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U.S. scales back planned habitat protection for rare reindeer
SALMON, Idaho |
SALMON, Idaho (Reuters) - In a far corner of the northern Rockies dwells a dwindling band of reindeer so few in number they could hardly pull a sleigh, and environmentalists say a government plan to safeguard the elusive creatures' habitat offers them little hope.
The U.S. Fish and Wildlife Service on Wednesday unveiled a final version of its habitat-protection rules for the last U.S. woodland caribou, popularly known as wild reindeer, that reduces the amount of land the government plans to set aside for the endangered animal by more than 90 percent.
The agency had proposed designating 375,000 acres of old-growth forests in northern Idaho and northeastern Washington state as critical habitat for the caribou, restricting commercial development and other human activities there.
But the final designation, which goes into effect on December 28, scales back that designation to 30,000 acres. Just 27 woodland caribou are known to exist in the Selkirk Mountains, which straddle the U.S.-Canadian border, but only four were counted this winter on the U.S. side.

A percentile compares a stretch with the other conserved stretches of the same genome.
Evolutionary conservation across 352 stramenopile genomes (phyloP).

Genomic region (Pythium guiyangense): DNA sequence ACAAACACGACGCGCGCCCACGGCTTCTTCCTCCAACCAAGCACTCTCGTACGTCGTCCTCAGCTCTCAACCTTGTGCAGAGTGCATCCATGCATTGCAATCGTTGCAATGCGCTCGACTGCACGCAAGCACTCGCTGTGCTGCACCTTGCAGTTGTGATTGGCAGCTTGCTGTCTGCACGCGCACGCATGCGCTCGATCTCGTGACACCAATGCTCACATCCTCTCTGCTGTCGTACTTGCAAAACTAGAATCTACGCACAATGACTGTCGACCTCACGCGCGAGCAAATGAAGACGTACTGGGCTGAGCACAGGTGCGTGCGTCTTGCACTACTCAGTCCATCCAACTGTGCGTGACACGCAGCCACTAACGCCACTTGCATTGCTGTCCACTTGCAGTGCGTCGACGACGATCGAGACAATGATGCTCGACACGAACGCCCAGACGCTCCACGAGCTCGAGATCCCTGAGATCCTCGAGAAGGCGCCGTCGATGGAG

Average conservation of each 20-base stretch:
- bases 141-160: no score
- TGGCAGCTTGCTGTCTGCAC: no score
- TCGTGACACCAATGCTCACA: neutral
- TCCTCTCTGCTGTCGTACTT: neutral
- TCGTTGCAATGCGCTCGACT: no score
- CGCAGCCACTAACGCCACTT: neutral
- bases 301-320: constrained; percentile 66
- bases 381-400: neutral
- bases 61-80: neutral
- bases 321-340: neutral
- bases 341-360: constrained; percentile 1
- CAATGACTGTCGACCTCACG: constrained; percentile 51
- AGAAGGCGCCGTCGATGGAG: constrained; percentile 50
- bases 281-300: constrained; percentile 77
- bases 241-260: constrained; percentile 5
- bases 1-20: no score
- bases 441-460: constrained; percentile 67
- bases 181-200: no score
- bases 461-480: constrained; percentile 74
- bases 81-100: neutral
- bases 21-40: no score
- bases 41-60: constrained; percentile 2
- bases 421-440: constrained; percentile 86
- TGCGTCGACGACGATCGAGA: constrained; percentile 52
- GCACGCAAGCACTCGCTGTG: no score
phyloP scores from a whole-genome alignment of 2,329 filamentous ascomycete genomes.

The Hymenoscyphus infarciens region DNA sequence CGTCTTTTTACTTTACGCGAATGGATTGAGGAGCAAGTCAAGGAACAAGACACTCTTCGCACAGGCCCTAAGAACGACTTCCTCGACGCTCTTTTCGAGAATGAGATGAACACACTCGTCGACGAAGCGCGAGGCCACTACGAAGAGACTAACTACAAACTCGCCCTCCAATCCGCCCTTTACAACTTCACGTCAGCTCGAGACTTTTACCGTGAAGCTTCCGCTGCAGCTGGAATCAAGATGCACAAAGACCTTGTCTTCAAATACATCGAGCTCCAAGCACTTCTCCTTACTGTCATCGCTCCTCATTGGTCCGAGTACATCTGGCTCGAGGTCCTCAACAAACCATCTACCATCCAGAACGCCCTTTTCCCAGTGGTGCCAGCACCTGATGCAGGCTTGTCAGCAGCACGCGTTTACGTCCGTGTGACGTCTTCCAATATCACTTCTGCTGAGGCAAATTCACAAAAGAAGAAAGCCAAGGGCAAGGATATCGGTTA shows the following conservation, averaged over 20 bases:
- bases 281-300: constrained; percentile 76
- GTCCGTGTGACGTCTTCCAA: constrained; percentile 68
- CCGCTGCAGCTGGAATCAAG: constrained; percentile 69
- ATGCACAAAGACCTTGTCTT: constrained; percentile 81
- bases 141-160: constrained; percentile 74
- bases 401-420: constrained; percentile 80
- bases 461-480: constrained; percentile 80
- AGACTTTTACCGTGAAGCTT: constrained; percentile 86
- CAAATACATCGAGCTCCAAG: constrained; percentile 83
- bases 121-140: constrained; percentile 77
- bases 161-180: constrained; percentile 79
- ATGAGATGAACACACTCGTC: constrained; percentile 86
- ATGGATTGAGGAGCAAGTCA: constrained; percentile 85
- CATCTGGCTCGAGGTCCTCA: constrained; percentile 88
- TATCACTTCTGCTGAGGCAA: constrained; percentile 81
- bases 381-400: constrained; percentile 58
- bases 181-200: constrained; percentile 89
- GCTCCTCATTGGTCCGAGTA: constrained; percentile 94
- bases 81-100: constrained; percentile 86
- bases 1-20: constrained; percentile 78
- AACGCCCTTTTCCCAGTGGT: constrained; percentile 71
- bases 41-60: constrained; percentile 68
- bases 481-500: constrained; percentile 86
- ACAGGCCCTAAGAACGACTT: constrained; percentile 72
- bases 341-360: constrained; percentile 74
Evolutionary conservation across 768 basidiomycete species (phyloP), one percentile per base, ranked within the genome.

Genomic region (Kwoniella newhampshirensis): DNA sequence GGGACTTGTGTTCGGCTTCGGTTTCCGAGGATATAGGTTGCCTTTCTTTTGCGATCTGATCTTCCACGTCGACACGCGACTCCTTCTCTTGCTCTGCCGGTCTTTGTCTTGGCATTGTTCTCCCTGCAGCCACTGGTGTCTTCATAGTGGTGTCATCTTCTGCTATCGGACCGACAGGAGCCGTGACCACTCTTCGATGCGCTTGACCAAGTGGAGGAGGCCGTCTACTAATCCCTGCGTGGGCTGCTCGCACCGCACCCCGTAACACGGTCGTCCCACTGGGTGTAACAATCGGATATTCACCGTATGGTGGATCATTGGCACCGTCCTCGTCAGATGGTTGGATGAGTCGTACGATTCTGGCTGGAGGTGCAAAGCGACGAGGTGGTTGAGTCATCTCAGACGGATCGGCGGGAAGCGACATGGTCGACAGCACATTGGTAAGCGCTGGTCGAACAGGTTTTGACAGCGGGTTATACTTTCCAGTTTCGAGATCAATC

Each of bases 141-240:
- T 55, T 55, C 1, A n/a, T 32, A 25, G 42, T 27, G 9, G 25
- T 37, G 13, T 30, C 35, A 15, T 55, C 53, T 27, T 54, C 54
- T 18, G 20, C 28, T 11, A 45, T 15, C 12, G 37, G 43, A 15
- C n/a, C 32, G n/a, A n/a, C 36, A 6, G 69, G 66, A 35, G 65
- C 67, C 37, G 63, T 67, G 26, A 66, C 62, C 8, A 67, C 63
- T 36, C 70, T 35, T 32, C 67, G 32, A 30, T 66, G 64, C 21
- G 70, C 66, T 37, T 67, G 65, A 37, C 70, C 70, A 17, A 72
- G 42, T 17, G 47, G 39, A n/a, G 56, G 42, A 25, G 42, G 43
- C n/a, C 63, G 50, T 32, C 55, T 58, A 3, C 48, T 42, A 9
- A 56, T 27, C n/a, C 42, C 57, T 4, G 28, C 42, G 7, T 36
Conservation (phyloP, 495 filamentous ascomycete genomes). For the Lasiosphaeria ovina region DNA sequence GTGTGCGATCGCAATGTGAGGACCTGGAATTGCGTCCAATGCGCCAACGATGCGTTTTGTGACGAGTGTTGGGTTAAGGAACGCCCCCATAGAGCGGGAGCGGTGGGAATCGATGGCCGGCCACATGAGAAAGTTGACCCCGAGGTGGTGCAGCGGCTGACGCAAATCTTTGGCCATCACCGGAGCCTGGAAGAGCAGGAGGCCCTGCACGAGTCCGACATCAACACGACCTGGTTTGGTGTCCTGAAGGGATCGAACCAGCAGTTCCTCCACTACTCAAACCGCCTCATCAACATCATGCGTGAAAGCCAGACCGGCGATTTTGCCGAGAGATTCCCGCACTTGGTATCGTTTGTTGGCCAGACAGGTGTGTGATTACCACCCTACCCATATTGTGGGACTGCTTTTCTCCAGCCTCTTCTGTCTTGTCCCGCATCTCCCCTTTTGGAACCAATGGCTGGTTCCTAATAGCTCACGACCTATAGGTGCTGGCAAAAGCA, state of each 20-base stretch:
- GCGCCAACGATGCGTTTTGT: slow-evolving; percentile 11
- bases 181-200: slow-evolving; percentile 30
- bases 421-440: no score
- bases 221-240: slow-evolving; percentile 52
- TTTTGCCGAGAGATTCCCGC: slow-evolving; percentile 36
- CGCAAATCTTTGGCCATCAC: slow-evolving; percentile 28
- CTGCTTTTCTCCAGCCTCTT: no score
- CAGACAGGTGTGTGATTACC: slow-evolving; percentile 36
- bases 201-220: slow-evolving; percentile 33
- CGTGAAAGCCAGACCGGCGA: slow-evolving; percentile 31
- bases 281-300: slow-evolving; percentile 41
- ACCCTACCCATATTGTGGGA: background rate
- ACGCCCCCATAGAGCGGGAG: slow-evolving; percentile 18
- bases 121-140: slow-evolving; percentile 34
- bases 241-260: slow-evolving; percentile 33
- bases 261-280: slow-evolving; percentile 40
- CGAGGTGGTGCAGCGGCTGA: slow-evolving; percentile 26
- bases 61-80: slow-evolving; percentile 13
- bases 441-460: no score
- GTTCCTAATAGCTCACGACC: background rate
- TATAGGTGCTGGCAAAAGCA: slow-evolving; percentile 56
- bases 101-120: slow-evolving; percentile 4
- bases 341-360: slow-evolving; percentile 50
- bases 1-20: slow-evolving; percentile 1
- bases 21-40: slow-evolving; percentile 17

The Selkirk reindeer, close cousins of the caribou that inhabit Alaska, were first listed as an endangered species in the 1980s.
The reduction from the original critical habitat proposal came after Idaho's Republican leaders and groups promoting the use of public lands for motorized recreation and commercial operations objected to protections they said would limit such activities as logging, hunting and snowmobiling.
Bryon Holt, a wildlife biologist for the Fish and Wildlife Service, said the agency's downsizing was based on a revised lower estimate of occupied habitat by a much-reduced herd.
Conservationists decried the decision and said they were considering a lawsuit to force the Fish and Wildlife Service to save the Selkirk reindeer from likely extinction.
"It's the rarest animal in this country and the Fish and Wildlife service is just writing it off," said Mike Petersen, executive director of the Lands Council in Spokane, Washington.
It is unknown how many of the reclusive woodland mammals once inhabited the high country of Idaho, Washington and British Columbia, but their numbers had dwindled to 30 when they were formally added to the federal endangered species list in 1984.
Unlike other types of caribou, some of which live in Alaska, the Selkirk herd inhabits elevations above 4,000 feet and rely on old-growth forests for lichen, a chief source of food, and protection from predators.
The greatest threat to survival of the animal is fragmentation of its territory by logging, wildfires, road-building and recreation trails, according to the Fish and Wildlife Service.
(Reporting by Laura Zuckerman; Editing by Steve Gorman and Eric Walsh)
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